## Introduction: Arduino Basics: Making Sound

The arduino is surely the little micro controller that could. you can do so much with it! We at instructables have been having so much fun with our arduinos, we wanted to show the instructables community how to do some of the basics!

This first tutorial will go over how to make your arduino make simple sounds, and turn your arduino into mini tone generator.

## Step 1: Supplies

For this tutorial you will need the following

1 small 8 ohm speaker
1 arduino board
1 push button
1 10 k resistor
some solid core wire

For my purposes, i used the adafruit protoshield to help me lay it out my stuff!

## Step 2: Playing a Melody

First to get you started, you should run the default melody program so you you know what to expect from the arduino.

You can get the melody example from the arduino IDE. But just in case here is the code:

/*
Melody

Plays a melody

circuit:
* 8-ohm speaker on digital pin 8

created 21 Jan 2010
modified 14 Oct 2010
by Tom Igoe

This example code is in the public domain.

http://arduino.cc/en/Tutorial/Tone

*/
#include "pitches.h"

// notes in the melody:
int melody[] = {
NOTE_C4, NOTE_G3,NOTE_G3, NOTE_A3, NOTE_G3,0, NOTE_B3, NOTE_C4};

// note durations: 4 = quarter note, 8 = eighth note, etc.:
int noteDurations[] = {
4, 8, 8, 4,4,4,4,4 };

void setup() {
// iterate over the notes of the melody:
for (int thisNote = 0; thisNote < 8; thisNote++) {

// to calculate the note duration, take one second
// divided by the note type.
//e.g. quarter note = 1000 / 4, eighth note = 1000/8, etc.
int noteDuration = 1000/noteDurations[thisNote];
tone(8, melody[thisNote],noteDuration);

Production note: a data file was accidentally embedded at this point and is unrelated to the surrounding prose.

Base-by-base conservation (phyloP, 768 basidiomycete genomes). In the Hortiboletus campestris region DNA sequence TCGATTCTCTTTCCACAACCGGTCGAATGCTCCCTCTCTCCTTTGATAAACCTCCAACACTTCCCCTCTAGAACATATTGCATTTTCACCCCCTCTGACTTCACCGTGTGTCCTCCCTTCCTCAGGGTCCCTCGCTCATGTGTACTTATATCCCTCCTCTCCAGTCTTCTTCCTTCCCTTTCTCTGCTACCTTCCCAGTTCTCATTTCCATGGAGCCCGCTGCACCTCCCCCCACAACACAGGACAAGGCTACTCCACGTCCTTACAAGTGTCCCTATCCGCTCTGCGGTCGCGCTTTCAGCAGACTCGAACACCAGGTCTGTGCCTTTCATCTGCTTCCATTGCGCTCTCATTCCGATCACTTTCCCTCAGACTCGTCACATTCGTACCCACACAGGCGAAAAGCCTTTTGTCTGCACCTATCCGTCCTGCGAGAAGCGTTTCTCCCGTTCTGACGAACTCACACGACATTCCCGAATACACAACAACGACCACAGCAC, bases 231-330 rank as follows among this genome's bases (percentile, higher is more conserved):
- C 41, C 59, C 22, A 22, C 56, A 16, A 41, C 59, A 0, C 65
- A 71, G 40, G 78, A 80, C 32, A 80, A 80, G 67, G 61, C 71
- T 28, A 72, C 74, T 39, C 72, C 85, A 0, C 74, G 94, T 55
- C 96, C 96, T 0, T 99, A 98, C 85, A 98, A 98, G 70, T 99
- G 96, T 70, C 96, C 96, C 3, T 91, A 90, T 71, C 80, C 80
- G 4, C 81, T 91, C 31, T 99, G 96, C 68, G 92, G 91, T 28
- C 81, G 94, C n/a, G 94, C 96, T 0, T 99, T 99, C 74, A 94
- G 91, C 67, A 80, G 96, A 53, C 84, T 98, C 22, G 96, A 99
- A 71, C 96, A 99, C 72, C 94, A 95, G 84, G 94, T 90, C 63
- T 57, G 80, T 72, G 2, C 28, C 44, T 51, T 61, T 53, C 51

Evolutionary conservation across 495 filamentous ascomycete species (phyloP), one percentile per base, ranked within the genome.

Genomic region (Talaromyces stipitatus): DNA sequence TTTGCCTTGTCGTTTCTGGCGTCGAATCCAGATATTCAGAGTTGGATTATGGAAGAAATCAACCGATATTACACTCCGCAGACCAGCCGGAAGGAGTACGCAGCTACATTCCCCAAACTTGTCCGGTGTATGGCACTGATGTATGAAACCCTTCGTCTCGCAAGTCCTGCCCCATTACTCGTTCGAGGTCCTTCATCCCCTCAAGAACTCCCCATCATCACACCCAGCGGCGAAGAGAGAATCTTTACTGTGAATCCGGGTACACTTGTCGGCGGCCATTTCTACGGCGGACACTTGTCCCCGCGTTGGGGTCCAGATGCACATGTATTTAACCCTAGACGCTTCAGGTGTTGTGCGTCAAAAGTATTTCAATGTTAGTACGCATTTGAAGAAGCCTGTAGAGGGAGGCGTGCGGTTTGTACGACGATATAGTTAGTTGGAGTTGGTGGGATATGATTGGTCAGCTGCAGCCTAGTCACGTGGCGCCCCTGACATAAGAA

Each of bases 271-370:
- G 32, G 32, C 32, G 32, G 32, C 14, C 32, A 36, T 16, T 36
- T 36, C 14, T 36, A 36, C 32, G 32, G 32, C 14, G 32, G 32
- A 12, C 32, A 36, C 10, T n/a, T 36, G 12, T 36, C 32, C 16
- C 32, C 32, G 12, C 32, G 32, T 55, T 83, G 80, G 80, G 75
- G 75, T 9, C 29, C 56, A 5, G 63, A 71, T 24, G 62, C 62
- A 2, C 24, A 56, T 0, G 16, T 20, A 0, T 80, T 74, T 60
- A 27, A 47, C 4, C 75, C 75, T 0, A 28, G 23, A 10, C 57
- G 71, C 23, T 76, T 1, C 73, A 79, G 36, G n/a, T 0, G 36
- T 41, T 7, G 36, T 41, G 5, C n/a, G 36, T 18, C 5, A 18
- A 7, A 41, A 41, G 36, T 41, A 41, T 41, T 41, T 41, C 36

// to distinguish the notes, set a minimum time between them.
// the note's duration + 30% seems to work well:
int pauseBetweenNotes = noteDuration * 1.30;
delay(pauseBetweenNotes);
// stop the tone playing:
noTone(8);
}
}

void loop() {
// no need to repeat the melody.
}
}

You'll also need a file that defines your tones, that should also be in the IDE but here it is. Just copy this text into a .h file in the same directory as your code:
/*************************************************
* Public Constants
*************************************************/

#define NOTE_B0 31
#define NOTE_C1 33
#define NOTE_CS1 35
#define NOTE_D1 37
#define NOTE_DS1 39
#define NOTE_E1 41
#define NOTE_F1 44
#define NOTE_FS1 46
#define NOTE_G1 49
#define NOTE_GS1 52
#define NOTE_A1 55
#define NOTE_AS1 58
#define NOTE_B1 62
#define NOTE_C2 65
#define NOTE_CS2 69
#define NOTE_D2 73
#define NOTE_DS2 78
#define NOTE_E2 82
#define NOTE_F2 87
#define NOTE_FS2 93
#define NOTE_G2 98
#define NOTE_GS2 104
#define NOTE_A2 110
#define NOTE_AS2 117
#define NOTE_B2 123
#define NOTE_C3 131
#define NOTE_CS3 139
#define NOTE_D3 147
#define NOTE_DS3 156
#define NOTE_E3 165
#define NOTE_F3 175
#define NOTE_FS3 185
#define NOTE_G3 196
#define NOTE_GS3 208
#define NOTE_A3 220
#define NOTE_AS3 233
#define NOTE_B3 247
#define NOTE_C4 262
#define NOTE_CS4 277
#define NOTE_D4 294
#define NOTE_DS4 311
#define NOTE_E4 330
#define NOTE_F4 349
#define NOTE_FS4 370
#define NOTE_G4 392
#define NOTE_GS4 415
#define NOTE_A4 440
#define NOTE_AS4 466
#define NOTE_B4 494
#define NOTE_C5 523
#define NOTE_CS5 554
#define NOTE_D5 587